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Missoula County

Twenty-seven Missoula County Public Works employees have filed a lawsuit saying the county secretly recorded their private phone calls to union officials, attorneys, doctors and spouses.

The lawsuit filed last Thursday also alleges that only union employees were targeted with the recording devices, and that non-union employees were not recorded, a new development not included in the draft complaint the Missoulian reported on in July.

The plaintiffs allege at least one manager bragged he had been eavesdropping on them for months, and after the employees raised concerns about being recorded, county officials destroyed evidence of the recordings. After that, the lawsuit said managers encouraged employees to sweep the issue under the rug in exchange for a “clothing allowance.”

Deputy County Attorney Anna Conley said she had not yet seen the complaint and would not be commenting on it if it had been filed. A Missoula County representative said Conley would be the only county employee who would be able to speak about the lawsuit.

The plaintiffs’ attorney, Gregory McDonnell, said he thought this case was interesting because to date, no one from the county had disputed employees' claims.

“Nobody from the county has ever denied any of this actually happened. That’s probably the most important fact to date,” he said. “Usually, one side makes allegations, and the other denies it, but that is not the case here.”

The complaint cites violations of the Montana Constitution’s privacy protections and state law that protects citizens against unauthorized audio recording, in addition to the county allegedly violating a contract with employees regarding when they could be recorded.

According to the complaint, Public Works employees agreed to the installation of up to eight cameras at the Road Division Facility in 2015, under the condition the devices would not record audio and would not “be used to monitor employee work/break areas.”

In September 2018, the lawsuit states, the county installed digital recording devices in Public Works vehicles operated by unionized employees. The cameras were positioned to record out the front or rear windshield, but also recorded audio from within the cab of the vehicles, the lawsuit alleges.

The lawsuit names 27 specific Public Works employees as the plaintiffs, and it names Missoula County, the Public Works department, and the Roads Division as defendants.

Missoula County Chief Operating Officer Chris Lounsbury said unionized workers were not targeted, but the nature of which types of vehicles are used by unionized workers, as opposed to those used by non-union management, dictated which vehicles had cameras installed.

The plaintiffs argue that within the cab of the vehicles they worked in, sometimes for shifts of more than 10 hours, they had a reasonable expectation of privacy, as one might have in a personal office.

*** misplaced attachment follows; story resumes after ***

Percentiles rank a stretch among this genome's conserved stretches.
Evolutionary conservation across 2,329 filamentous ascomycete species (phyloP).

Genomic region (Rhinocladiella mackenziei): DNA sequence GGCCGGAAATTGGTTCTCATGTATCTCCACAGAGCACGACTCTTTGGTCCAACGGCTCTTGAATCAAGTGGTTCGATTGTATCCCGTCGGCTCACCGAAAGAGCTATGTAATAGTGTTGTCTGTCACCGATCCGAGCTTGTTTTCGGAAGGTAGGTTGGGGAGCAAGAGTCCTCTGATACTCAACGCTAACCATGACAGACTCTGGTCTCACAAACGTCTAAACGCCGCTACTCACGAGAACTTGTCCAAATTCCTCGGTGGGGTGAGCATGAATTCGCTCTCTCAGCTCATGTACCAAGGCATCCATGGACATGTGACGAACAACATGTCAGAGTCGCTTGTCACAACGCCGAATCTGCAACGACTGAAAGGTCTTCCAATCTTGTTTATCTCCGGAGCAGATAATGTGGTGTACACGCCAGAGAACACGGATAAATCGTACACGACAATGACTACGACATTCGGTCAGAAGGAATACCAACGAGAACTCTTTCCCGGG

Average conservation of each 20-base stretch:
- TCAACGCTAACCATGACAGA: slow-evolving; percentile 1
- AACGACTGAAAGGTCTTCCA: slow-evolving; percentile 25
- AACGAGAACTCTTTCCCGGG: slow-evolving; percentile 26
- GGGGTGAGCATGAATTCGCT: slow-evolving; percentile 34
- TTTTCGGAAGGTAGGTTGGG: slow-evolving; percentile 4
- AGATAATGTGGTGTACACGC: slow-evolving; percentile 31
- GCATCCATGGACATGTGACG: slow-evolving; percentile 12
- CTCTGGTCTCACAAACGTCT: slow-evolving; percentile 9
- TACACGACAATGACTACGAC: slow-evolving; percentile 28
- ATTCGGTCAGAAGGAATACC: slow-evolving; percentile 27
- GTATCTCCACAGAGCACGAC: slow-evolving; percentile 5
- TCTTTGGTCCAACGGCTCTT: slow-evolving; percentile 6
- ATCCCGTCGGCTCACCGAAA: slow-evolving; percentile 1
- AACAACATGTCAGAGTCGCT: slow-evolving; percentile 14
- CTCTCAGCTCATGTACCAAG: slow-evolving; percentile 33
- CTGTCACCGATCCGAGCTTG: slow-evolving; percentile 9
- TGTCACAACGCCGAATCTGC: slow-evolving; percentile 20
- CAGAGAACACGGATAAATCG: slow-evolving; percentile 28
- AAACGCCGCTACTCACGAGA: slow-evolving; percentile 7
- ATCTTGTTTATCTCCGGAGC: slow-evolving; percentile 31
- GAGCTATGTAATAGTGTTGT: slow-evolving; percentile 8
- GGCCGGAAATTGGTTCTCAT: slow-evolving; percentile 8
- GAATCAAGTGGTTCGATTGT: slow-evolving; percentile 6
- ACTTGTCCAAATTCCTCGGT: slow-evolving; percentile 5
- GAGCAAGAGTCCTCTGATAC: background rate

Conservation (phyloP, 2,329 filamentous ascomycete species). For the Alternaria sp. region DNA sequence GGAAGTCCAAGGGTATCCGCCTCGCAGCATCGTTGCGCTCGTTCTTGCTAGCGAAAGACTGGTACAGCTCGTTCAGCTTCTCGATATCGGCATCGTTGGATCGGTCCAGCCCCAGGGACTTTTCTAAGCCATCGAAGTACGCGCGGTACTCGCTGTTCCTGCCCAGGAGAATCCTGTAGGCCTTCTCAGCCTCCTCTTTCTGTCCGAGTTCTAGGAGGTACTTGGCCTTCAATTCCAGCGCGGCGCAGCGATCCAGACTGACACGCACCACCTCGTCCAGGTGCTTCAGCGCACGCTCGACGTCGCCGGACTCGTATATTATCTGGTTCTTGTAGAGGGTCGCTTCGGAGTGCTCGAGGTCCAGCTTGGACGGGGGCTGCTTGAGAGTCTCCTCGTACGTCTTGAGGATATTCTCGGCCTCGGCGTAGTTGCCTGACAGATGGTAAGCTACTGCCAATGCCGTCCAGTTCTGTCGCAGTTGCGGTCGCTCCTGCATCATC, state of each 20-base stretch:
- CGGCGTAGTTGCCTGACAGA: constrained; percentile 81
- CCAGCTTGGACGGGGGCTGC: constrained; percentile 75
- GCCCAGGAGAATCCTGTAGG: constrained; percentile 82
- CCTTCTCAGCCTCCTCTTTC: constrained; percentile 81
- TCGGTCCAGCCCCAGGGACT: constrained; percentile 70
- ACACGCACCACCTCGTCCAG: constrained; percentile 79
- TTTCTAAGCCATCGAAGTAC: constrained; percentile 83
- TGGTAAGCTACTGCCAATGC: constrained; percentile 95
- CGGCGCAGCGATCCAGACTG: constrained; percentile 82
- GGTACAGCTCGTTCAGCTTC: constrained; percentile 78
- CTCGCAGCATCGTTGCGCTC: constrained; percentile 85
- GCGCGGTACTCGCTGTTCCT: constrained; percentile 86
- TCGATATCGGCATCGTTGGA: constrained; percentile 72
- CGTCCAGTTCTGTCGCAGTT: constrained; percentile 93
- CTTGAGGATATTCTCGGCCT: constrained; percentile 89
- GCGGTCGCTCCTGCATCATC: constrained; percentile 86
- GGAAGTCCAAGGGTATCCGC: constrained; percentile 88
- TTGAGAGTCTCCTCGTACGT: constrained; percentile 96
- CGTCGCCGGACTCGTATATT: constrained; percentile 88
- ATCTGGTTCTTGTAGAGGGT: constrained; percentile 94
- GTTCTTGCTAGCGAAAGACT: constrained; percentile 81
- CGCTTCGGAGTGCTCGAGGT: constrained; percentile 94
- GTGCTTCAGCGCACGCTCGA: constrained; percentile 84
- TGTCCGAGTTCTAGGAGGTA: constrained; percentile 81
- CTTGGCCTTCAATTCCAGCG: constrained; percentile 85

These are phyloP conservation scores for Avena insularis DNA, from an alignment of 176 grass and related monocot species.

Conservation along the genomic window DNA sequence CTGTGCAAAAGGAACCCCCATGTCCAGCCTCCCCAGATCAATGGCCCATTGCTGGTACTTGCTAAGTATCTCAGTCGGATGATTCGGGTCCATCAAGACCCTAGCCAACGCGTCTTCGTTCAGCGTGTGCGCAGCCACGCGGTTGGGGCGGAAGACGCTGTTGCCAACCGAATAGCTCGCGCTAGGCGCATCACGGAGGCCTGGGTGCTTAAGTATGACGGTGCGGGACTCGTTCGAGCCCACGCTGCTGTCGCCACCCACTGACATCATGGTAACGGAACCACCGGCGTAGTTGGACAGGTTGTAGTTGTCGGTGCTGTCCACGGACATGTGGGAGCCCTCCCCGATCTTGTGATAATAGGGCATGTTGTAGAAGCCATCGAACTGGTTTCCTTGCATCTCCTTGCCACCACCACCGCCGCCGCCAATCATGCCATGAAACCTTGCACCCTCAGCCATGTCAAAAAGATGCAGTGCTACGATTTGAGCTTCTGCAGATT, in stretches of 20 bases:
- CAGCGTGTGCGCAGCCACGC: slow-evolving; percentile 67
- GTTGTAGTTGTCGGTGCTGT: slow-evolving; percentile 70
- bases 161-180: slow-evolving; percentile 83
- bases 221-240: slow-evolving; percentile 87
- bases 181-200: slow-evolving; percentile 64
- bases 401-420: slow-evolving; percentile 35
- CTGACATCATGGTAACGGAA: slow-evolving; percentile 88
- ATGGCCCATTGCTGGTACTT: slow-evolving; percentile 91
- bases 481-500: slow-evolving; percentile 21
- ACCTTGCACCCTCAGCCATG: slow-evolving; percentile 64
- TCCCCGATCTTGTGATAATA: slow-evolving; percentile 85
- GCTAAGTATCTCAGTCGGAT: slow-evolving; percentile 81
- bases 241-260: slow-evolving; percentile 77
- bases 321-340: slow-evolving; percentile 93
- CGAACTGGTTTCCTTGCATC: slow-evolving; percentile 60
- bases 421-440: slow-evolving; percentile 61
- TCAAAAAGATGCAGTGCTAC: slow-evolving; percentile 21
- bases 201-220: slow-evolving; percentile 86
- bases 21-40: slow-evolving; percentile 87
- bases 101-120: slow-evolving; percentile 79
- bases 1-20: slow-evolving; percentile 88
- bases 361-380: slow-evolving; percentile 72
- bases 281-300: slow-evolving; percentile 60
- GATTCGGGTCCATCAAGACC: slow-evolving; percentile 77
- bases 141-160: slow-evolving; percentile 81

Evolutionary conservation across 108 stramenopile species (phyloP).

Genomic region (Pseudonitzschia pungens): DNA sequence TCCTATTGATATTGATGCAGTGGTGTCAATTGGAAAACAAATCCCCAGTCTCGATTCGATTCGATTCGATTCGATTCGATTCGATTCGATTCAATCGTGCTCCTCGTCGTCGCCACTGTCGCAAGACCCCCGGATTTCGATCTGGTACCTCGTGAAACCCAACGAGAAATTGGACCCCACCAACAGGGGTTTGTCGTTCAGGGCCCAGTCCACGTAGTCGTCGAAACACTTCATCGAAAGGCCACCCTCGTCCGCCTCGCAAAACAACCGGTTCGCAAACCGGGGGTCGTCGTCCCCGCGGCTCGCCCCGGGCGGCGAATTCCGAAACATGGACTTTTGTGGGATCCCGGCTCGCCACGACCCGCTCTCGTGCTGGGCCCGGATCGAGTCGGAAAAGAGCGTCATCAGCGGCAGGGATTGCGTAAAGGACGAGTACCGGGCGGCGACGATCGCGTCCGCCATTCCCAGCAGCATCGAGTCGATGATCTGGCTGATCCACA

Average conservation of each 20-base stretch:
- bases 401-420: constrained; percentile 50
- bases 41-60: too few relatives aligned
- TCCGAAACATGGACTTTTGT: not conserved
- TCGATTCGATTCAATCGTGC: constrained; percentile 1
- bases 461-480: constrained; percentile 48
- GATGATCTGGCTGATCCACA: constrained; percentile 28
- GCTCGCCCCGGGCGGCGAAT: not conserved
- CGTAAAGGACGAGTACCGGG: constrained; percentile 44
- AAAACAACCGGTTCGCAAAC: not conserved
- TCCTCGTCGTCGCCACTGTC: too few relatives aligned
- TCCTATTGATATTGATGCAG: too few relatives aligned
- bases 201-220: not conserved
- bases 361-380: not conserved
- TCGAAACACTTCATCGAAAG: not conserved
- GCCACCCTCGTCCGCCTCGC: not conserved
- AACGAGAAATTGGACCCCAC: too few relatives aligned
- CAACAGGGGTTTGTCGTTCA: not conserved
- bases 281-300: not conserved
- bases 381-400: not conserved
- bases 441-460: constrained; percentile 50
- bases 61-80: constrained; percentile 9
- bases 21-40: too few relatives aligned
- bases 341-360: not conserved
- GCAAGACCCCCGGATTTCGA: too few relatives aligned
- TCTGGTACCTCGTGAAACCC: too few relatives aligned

The lawsuit says workers became aware that supervisors had live access to the camera and audio feeds in January 2019, and days later met with Public Works Assistant Director Erik Dickson, who told them the county attorney deemed the recording legal, and the employees had no legitimate grievance.

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Around the same time, employees found out the recording data were saved by Public Works, and Shawn LaDue, a manager, bragged to some employees that he had been eavesdropping on their private conversations for months, the lawsuit alleges.

Around March 12, the complaint says employees asked managers about who had listened to the audio recordings, and whether or not those recordings were saved anywhere. The next day, the lawsuit alleges, the county technology department came and took several hard drives from the Roads Division facility.

About a week later, county officials told the unions the audio data had been deleted along with any logs of who had viewed the files, and the audio recording capabilities were now disabled, the complaint says.

Dickson, the assistant director of public works, encouraged the plaintiffs to sweep the issue under the rug, and they would in turn be awarded a clothing allowance, according to court documents.

The suit also alleges that Deborah Bell, another assistant Public Works director, told employees the audio recording capabilities and data records were not “completely gone,” and the third-party device installer and maintainer could retrieve the data upon request.

Because of this, the suit states that it is unknown if the employees are still being recorded or what amount of the data is still accessible.

The employees are asking that the county be prohibited from using the audio and video recording and transmission devices, and are seeking compensation in an amount to be proven in a trial.

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